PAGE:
Abu Kigab commits to Oregon Ducks
The St. Catherine’s product committed to the Oregon Ducks — playing a season and half before opting to transfer to Boise State. Kigab showed promise in his first three games under Dana Altman hitting double-figures scoring in all three non-conference games before completely falling out of the rotation. In 45 games with the Ducks, Kigab scored just a total of 82 points while playing only 418 minutes.
Since becoming eligible and joining the Broncos starting lineup on December 22, Kigab has helped the team to a 3-1 record — including two straight double-doubles and has scored a total of 64 points.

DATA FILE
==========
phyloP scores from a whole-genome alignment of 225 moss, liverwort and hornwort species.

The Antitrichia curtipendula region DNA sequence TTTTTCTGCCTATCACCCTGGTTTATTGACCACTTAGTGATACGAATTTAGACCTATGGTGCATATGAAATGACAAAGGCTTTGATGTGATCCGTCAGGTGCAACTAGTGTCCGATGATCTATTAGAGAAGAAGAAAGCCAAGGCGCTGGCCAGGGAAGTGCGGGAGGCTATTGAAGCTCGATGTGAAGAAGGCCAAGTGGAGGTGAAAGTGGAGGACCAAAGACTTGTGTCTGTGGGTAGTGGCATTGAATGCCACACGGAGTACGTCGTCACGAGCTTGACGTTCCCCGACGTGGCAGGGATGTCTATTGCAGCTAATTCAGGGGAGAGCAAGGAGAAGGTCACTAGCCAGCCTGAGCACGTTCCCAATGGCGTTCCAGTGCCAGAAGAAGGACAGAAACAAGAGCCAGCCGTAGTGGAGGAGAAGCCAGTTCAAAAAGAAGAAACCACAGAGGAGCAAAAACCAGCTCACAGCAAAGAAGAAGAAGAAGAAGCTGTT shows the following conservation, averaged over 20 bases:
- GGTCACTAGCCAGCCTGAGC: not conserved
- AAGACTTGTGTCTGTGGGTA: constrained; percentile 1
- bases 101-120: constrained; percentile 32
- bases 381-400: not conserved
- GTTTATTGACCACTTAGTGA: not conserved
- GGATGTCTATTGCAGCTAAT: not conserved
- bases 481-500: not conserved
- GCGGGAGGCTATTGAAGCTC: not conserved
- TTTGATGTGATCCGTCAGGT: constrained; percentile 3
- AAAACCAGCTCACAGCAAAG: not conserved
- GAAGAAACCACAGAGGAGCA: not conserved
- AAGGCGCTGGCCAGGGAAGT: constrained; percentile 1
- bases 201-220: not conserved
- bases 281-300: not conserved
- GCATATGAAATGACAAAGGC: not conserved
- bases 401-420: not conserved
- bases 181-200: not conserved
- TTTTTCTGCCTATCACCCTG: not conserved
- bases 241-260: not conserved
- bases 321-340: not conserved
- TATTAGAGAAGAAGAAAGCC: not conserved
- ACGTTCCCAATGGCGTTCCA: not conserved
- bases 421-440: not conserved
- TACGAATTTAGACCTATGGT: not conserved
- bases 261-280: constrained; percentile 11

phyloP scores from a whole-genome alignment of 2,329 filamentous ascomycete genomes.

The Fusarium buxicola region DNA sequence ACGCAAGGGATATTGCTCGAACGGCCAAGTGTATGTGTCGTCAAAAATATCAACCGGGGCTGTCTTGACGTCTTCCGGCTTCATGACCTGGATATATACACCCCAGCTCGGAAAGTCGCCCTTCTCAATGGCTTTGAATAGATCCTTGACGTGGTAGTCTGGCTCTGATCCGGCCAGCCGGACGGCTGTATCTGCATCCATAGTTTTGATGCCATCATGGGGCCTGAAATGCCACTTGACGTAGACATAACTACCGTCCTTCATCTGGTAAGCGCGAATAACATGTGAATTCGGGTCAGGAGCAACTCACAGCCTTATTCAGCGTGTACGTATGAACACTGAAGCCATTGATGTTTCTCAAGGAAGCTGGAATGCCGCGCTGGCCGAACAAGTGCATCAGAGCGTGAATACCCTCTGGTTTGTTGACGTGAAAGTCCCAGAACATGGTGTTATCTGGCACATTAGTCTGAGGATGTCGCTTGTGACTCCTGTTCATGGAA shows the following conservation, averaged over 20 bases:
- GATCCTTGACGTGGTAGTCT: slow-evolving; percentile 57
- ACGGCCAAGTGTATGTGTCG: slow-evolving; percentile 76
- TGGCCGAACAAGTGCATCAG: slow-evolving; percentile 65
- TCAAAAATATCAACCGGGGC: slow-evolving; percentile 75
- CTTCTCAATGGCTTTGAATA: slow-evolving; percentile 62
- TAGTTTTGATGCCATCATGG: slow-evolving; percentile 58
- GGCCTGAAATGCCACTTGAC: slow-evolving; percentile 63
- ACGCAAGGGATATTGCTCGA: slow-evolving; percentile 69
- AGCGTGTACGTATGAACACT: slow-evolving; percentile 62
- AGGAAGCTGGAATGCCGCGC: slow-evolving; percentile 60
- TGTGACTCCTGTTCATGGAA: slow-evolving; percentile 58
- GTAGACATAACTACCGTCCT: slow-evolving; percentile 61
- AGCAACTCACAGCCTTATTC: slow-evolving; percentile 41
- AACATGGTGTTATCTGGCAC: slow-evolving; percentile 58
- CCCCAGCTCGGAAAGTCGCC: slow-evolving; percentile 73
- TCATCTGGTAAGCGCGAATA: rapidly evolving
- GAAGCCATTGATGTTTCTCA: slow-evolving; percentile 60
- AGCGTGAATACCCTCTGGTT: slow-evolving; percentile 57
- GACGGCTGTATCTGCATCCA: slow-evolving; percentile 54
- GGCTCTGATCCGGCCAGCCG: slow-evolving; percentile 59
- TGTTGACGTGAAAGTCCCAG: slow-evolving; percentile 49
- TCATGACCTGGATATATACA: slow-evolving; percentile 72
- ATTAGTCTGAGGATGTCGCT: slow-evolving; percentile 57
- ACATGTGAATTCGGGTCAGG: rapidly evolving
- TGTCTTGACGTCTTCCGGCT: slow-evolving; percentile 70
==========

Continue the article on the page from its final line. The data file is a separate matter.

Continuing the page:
Based on early results it’s fair to say that the change in scenery and shift from the Pac 12 brand of basketball to the Mountain West Conference (MWC) has benefited Kigab’s game.
The Broncos compete in the tough Mountain West Conference with the likes of San Diego State, UNLV, New Mexico and Nevada. The Conference has a history with Canadians and holds the title of producing former Running Rebel and No. 1 NBA pick Anthony Bennett. The MWC currently features eight Canadians across multiple teams — including Elijah Mitrou-Long (UNLV), Nolan Narain, Sabry Philip and others.